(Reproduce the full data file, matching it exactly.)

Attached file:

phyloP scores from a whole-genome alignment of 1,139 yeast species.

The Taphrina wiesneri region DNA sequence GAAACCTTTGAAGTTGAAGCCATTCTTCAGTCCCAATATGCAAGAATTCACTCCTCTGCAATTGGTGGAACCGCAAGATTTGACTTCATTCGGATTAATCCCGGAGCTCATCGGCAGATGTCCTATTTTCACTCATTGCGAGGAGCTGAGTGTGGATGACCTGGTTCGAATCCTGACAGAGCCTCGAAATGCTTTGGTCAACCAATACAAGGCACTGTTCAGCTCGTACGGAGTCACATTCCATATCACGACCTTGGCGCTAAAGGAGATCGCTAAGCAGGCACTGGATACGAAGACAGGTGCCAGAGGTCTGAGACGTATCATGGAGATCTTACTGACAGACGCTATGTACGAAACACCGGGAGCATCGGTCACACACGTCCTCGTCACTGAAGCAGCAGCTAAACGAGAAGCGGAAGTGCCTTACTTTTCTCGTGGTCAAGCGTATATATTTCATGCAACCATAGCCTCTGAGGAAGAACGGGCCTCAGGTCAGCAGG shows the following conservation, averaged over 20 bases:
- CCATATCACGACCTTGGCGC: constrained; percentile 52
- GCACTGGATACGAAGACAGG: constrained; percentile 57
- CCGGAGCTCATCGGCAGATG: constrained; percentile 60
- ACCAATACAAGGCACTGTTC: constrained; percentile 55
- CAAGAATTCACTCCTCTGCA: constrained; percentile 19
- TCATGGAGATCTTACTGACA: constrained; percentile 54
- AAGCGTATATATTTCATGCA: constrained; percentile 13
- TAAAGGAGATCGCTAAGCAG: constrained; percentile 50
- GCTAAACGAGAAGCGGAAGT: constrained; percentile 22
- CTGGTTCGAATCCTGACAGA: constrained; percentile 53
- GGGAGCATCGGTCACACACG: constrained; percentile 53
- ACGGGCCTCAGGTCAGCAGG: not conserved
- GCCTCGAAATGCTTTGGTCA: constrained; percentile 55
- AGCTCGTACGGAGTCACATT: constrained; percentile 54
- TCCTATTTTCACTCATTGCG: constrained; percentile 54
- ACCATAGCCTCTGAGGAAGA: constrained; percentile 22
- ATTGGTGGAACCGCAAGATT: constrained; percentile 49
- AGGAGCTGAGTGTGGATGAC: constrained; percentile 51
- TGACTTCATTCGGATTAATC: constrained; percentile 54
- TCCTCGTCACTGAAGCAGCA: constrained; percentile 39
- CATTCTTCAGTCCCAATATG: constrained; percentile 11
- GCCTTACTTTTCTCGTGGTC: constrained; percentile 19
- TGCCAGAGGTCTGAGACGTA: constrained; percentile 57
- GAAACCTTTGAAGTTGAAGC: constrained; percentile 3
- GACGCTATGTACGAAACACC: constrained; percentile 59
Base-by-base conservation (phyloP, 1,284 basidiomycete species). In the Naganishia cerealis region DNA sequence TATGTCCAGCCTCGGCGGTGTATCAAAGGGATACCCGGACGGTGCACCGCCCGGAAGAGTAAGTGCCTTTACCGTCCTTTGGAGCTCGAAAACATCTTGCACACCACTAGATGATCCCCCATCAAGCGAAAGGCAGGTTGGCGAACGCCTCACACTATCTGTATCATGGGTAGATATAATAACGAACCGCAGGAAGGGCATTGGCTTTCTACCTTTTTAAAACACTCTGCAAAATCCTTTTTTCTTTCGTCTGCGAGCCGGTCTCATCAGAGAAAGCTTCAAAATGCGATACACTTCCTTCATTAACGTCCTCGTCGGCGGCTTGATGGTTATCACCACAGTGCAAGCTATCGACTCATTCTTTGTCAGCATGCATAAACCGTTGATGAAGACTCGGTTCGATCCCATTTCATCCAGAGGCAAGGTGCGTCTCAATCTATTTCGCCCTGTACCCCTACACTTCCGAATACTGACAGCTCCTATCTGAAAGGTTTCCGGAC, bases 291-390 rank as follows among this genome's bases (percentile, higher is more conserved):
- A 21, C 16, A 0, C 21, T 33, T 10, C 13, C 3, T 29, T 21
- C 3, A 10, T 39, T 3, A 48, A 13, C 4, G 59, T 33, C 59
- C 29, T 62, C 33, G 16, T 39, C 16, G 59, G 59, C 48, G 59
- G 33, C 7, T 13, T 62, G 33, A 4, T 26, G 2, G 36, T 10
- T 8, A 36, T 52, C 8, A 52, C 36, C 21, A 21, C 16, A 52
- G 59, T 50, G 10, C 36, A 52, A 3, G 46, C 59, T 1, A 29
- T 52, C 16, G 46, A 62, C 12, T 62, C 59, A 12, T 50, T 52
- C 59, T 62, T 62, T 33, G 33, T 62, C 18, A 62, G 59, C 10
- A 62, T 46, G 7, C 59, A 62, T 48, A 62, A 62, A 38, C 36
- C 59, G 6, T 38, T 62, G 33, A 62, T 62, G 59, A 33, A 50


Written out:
phyloP scores from a whole-genome alignment of 1,139 yeast species.

The Taphrina wiesneri region DNA sequence GAAACCTTTGAAGTTGAAGCCATTCTTCAGTCCCAATATGCAAGAATTCACTCCTCTGCAATTGGTGGAACCGCAAGATTTGACTTCATTCGGATTAATCCCGGAGCTCATCGGCAGATGTCCTATTTTCACTCATTGCGAGGAGCTGAGTGTGGATGACCTGGTTCGAATCCTGACAGAGCCTCGAAATGCTTTGGTCAACCAATACAAGGCACTGTTCAGCTCGTACGGAGTCACATTCCATATCACGACCTTGGCGCTAAAGGAGATCGCTAAGCAGGCACTGGATACGAAGACAGGTGCCAGAGGTCTGAGACGTATCATGGAGATCTTACTGACAGACGCTATGTACGAAACACCGGGAGCATCGGTCACACACGTCCTCGTCACTGAAGCAGCAGCTAAACGAGAAGCGGAAGTGCCTTACTTTTCTCGTGGTCAAGCGTATATATTTCATGCAACCATAGCCTCTGAGGAAGAACGGGCCTCAGGTCAGCAGG shows the following conservation, averaged over 20 bases:
- CCATATCACGACCTTGGCGC: constrained; percentile 52
- GCACTGGATACGAAGACAGG: constrained; percentile 57
- CCGGAGCTCATCGGCAGATG: constrained; percentile 60
- ACCAATACAAGGCACTGTTC: constrained; percentile 55
- CAAGAATTCACTCCTCTGCA: constrained; percentile 19
- TCATGGAGATCTTACTGACA: constrained; percentile 54
- AAGCGTATATATTTCATGCA: constrained; percentile 13
- TAAAGGAGATCGCTAAGCAG: constrained; percentile 50
- GCTAAACGAGAAGCGGAAGT: constrained; percentile 22
- CTGGTTCGAATCCTGACAGA: constrained; percentile 53
- GGGAGCATCGGTCACACACG: constrained; percentile 53
- ACGGGCCTCAGGTCAGCAGG: not conserved
- GCCTCGAAATGCTTTGGTCA: constrained; percentile 55
- AGCTCGTACGGAGTCACATT: constrained; percentile 54
- TCCTATTTTCACTCATTGCG: constrained; percentile 54
- ACCATAGCCTCTGAGGAAGA: constrained; percentile 22
- ATTGGTGGAACCGCAAGATT: constrained; percentile 49
- AGGAGCTGAGTGTGGATGAC: constrained; percentile 51
- TGACTTCATTCGGATTAATC: constrained; percentile 54
- TCCTCGTCACTGAAGCAGCA: constrained; percentile 39
- CATTCTTCAGTCCCAATATG: constrained; percentile 11
- GCCTTACTTTTCTCGTGGTC: constrained; percentile 19
- TGCCAGAGGTCTGAGACGTA: constrained; percentile 57
- GAAACCTTTGAAGTTGAAGC: constrained; percentile 3
- GACGCTATGTACGAAACACC: constrained; percentile 59
Base-by-base conservation (phyloP, 1,284 basidiomycete species). In the Naganishia cerealis region DNA sequence TATGTCCAGCCTCGGCGGTGTATCAAAGGGATACCCGGACGGTGCACCGCCCGGAAGAGTAAGTGCCTTTACCGTCCTTTGGAGCTCGAAAACATCTTGCACACCACTAGATGATCCCCCATCAAGCGAAAGGCAGGTTGGCGAACGCCTCACACTATCTGTATCATGGGTAGATATAATAACGAACCGCAGGAAGGGCATTGGCTTTCTACCTTTTTAAAACACTCTGCAAAATCCTTTTTTCTTTCGTCTGCGAGCCGGTCTCATCAGAGAAAGCTTCAAAATGCGATACACTTCCTTCATTAACGTCCTCGTCGGCGGCTTGATGGTTATCACCACAGTGCAAGCTATCGACTCATTCTTTGTCAGCATGCATAAACCGTTGATGAAGACTCGGTTCGATCCCATTTCATCCAGAGGCAAGGTGCGTCTCAATCTATTTCGCCCTGTACCCCTACACTTCCGAATACTGACAGCTCCTATCTGAAAGGTTTCCGGAC, bases 291-390 rank as follows among this genome's bases (percentile, higher is more conserved):
- A 21, C 16, A 0, C 21, T 33, T 10, C 13, C 3, T 29, T 21
- C 3, A 10, T 39, T 3, A 48, A 13, C 4, G 59, T 33, C 59
- C 29, T 62, C 33, G 16, T 39, C 16, G 59, G 59, C 48, G 59
- G 33, C 7, T 13, T 62, G 33, A 4, T 26, G 2, G 36, T 10
- T 8, A 36, T 52, C 8, A 52, C 36, C 21, A 21, C 16, A 52
- G 59, T 50, G 10, C 36, A 52, A 3, G 46, C 59, T 1, A 29
- T 52, C 16, G 46, A 62, C 12, T 62, C 59, A 12, T 50, T 52
- C 59, T 62, T 62, T 33, G 33, T 62, C 18, A 62, G 59, C 10
- A 62, T 46, G 7, C 59, A 62, T 48, A 62, A 62, A 38, C 36
- C 59, G 6, T 38, T 62, G 33, A 62, T 62, G 59, A 33, A 50